Graham Potter must be given time at Chelsea or aspiring coaches are doomed | Chelsea

The problem for any coach when they step up to a big club is that, until they have been successful at that level, the suspicion will always linger that they cannot be successful at that level. It’s one of the difficulties of the modern game: managing an elite club, with the huge budgets, the vast expectations, the array of egos needing constant maintenance (which these days seems to apply to fans as much as players), is a very different job to managing on a shoestring down the leagues.

As one Premier League director once put it to me, saying his club should have immediately replaced the manager who had just led them to promotion, you don’t put the bloke who runs the corner shop in charge of a multinational. Which is true, even if the thought that football is somehow too loyal takes some getting used to – a function, as much as anything else, of the financial stratification that exists within the game. Corner shops don’t become multinationals overnight; there is no retail outlet equivalent of winning the playoffs.

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    But then how do you know who can run a multinational? In business, you might promote from within, bring in somebody who’s impressed in a major region. Or you might hope to lure somebody from an equivalent position in a slightly different field. Or you look to somebody in the same field who’s been at a slightly smaller company. But very few football clubs are going to put the head of the academy in charge of the first team, no matter how successful they may have been; they just feel like different jobs. Nor is a football club going to poach Gareth Batty and hope the attributes that made Surrey county champions are transferable to football. And so they look at coaches who have been successful at slightly smaller clubs.

    And that’s where, if you’re Chelsea, you run into trouble because there are very few clubs slightly smaller than you. If you look to somebody from a similarly sized club, you’re realistically looking at somebody who has failed elsewhere. Or, given the wealth of the Premier League, you’re looking abroad, in which case there’ll always be a question about adaptation to our league. Or, you’re looking down the Premier League table and then there will always be the question of whether the manager is capable of stepping up.

    Graham Potter’s work at Östersund, Swansea and Brighton was exemplary. He has proved himself clever and adaptable, tactically and emotionally. He was lucky the Chelsea opportunity came a month into this season when Brighton were lying fourth after four wins form their first six games, but that does not devalue his achievements (although it is worth reflecting, for what it says about football’s short-termism as much as anything else, that had Thomas Tuchel been sacked at the end of last season rather than at the beginning of this, Brendan Rodgers would have seemed the obvious candidate).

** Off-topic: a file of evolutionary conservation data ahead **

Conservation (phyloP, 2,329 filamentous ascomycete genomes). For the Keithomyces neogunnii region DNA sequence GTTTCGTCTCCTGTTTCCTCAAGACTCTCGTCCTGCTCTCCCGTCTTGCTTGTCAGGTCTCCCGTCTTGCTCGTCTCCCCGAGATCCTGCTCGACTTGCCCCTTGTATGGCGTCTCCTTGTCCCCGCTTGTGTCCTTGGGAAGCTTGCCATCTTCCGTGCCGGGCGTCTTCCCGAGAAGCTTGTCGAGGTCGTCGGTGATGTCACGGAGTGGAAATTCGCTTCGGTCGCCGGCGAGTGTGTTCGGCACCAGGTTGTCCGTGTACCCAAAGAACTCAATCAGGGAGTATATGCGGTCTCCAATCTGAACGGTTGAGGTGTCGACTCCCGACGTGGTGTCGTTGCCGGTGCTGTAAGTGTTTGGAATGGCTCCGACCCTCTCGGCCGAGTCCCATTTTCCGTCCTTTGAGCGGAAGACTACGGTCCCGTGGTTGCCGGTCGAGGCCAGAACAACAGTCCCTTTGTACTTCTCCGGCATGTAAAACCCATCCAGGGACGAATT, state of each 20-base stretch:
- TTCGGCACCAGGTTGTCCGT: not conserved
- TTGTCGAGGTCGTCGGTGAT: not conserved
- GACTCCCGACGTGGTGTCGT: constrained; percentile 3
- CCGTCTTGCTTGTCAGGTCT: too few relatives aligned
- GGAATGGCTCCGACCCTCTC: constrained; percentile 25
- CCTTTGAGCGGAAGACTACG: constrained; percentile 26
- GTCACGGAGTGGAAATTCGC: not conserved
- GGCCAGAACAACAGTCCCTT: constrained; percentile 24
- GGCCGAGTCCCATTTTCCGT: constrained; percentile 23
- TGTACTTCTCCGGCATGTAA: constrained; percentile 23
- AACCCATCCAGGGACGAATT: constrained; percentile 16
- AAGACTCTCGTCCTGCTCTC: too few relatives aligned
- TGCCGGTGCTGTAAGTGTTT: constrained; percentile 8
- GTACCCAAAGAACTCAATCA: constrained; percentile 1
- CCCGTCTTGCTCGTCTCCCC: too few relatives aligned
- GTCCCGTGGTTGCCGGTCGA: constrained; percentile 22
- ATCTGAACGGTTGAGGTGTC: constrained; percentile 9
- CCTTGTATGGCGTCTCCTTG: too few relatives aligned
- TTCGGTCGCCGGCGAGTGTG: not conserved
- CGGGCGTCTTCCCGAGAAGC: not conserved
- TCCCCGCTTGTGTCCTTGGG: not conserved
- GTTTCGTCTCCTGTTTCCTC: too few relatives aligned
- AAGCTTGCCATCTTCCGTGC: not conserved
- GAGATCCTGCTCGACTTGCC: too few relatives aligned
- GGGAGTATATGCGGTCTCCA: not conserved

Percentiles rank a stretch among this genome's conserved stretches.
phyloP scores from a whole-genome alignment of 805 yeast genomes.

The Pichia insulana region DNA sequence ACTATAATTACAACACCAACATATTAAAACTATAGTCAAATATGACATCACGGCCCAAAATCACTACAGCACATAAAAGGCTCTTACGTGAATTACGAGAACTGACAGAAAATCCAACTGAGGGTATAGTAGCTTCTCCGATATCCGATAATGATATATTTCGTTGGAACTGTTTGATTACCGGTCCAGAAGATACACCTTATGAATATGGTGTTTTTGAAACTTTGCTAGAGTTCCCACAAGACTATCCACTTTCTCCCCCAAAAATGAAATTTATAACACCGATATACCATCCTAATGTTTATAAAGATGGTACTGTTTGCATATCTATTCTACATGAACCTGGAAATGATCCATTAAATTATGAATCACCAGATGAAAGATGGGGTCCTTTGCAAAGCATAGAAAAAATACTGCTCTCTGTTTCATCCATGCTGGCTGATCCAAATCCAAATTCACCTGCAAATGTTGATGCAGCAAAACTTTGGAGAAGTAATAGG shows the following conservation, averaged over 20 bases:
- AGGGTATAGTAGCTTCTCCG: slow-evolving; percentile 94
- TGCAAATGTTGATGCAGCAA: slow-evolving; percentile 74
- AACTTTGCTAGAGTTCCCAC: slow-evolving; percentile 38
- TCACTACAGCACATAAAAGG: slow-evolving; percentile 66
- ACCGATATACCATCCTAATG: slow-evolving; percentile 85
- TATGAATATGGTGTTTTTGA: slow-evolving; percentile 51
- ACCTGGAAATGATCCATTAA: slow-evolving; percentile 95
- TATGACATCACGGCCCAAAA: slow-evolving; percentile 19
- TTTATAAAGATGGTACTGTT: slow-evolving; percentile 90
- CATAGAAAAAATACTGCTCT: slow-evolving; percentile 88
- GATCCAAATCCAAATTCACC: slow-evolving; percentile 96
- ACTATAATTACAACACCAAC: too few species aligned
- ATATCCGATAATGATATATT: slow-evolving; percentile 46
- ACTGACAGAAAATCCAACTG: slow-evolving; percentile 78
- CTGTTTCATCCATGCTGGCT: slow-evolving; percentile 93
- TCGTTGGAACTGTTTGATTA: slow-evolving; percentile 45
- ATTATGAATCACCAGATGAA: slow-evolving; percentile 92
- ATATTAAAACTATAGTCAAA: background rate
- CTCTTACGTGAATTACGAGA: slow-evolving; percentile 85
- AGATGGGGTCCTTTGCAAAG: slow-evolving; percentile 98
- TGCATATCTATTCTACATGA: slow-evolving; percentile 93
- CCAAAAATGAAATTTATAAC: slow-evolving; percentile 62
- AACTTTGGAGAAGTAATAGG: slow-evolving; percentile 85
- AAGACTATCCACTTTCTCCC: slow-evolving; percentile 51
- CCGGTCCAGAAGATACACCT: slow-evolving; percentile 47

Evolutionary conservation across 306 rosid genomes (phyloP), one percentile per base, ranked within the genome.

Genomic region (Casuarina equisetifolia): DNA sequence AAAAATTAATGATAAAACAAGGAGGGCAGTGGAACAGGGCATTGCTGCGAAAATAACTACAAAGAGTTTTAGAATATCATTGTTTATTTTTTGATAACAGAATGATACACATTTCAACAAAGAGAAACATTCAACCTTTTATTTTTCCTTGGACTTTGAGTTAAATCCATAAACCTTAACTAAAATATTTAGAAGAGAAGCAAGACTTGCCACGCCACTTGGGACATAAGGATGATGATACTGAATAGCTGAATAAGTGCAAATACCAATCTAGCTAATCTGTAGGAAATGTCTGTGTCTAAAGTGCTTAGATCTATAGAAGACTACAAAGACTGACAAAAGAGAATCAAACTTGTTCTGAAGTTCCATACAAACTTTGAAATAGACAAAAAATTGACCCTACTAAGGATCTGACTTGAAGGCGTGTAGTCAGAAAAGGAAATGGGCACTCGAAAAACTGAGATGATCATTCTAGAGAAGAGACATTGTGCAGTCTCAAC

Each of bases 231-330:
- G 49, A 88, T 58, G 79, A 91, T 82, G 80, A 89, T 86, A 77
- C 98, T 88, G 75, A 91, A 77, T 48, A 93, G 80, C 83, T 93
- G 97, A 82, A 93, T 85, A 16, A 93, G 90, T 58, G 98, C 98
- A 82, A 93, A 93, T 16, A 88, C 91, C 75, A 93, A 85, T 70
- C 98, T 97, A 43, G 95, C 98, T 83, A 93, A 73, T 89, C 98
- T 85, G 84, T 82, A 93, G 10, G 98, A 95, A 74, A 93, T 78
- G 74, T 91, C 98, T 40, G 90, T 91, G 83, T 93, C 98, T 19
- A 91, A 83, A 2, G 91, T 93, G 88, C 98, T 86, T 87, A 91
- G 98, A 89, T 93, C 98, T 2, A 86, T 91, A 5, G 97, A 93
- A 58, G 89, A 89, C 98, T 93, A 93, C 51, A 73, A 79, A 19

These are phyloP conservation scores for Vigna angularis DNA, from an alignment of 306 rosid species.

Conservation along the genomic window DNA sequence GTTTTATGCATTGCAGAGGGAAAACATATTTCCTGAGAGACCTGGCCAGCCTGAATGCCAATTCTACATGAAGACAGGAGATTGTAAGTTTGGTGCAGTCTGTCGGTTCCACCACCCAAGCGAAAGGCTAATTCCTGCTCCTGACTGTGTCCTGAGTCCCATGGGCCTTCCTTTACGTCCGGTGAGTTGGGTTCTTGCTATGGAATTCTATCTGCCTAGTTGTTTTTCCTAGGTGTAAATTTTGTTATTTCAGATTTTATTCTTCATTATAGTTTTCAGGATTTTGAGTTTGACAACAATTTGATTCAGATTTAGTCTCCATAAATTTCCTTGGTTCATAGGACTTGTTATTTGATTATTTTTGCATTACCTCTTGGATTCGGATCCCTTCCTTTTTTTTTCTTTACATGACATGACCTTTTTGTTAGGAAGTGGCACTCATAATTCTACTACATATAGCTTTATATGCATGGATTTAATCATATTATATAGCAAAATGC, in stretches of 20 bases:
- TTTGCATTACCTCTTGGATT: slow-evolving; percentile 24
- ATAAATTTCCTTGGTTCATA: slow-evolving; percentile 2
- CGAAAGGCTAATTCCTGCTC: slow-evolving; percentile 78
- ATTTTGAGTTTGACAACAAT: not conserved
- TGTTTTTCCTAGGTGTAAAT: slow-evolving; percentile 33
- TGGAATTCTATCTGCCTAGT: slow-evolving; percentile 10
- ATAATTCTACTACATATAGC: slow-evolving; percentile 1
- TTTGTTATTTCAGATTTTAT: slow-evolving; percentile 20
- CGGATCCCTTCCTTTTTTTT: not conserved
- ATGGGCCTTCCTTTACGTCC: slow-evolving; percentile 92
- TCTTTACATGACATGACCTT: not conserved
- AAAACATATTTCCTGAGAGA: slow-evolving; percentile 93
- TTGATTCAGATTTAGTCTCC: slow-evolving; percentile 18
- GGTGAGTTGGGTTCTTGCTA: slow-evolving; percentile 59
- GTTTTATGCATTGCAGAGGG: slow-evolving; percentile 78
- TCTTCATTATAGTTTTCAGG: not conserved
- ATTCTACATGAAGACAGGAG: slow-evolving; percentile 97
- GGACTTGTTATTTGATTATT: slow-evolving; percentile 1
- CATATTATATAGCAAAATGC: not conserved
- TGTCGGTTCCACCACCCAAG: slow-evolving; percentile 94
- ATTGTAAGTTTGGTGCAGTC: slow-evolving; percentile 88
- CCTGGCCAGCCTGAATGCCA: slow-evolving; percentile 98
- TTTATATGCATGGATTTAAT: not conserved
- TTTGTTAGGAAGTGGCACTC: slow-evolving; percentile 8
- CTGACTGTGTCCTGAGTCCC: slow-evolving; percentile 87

But now, because Potter has never worked at this level before, because he has never handled this level of player before, a run of one win from the past eight Premier League games (and Chelsea weren’t particularly impressive in the three matches before that , even if they were all won), the question is inevitably there: can he hack it with a superclub?

    John Stones denies Christian Pulisic with a perfectly timed intervention.
    John Stones denies Christian Pulisic with a perfectly timed intervention. Without that could the game have ended differently? Photograph: Chris Lee/Chelsea FC/Getty Images

    Perhaps he can, perhaps he can’t. There were positives from Thursday’s defeat by Manchester City. Chelsea did threaten on the break. It might have been a different game had Carney Chukwuemeka’s shot deflected just inside the post rather than against it, or had John Stones not timed that first-half challenge on Christian Pulisic so perfectly. They did put City under pressure late on. But equally there was a half-hour spell at the beginning of the second half in which City were clearly superior.

    Context, though, provides a lot of caveats. Chelsea were without Reece James and Ben Chilwell and the back-up full-backs are nowhere near their quality. César Azpilicueta is 33 and struggles to get up and down, while Marc Cucurella is suffering what is presumably a crisis of confidence: nervous on the ball and vulnerable to players who run at him, he looks nothing like the player he was at Brighton. N’Golo Kante, Wesley Fofana and Mason Mount are also injured and Chelsea had lost Raheem Sterling and Pulisic within the first quarter of Thursday’s game.

    The rest of the squad, in part because of the legacy of the Roman Abramovich era, in part because of the confusion of sanctions and in part because of a mystifying summer transfer spree overseen by Tuchel who was sacked almost as soon it was over, is bizarre hotch-potch that lacks coherence. The game was tipped City’s way by two half-time substitutions, and the winner created and scored by two other subs. When Potter turned to his bench in the second half, he ended up bringing on a pair of players with one Premier League start between them.

    These would be difficult times for any manager, no matter past experience: it may be that the issue is not Potter but Chelsea. And the question lurking always just out of reach is that if Potter isn’t given time to work this out, if he is rejected before he has had a chance to rationalize the squad and learn about this different level, how can any coach ever come through the British game and make it to the top?

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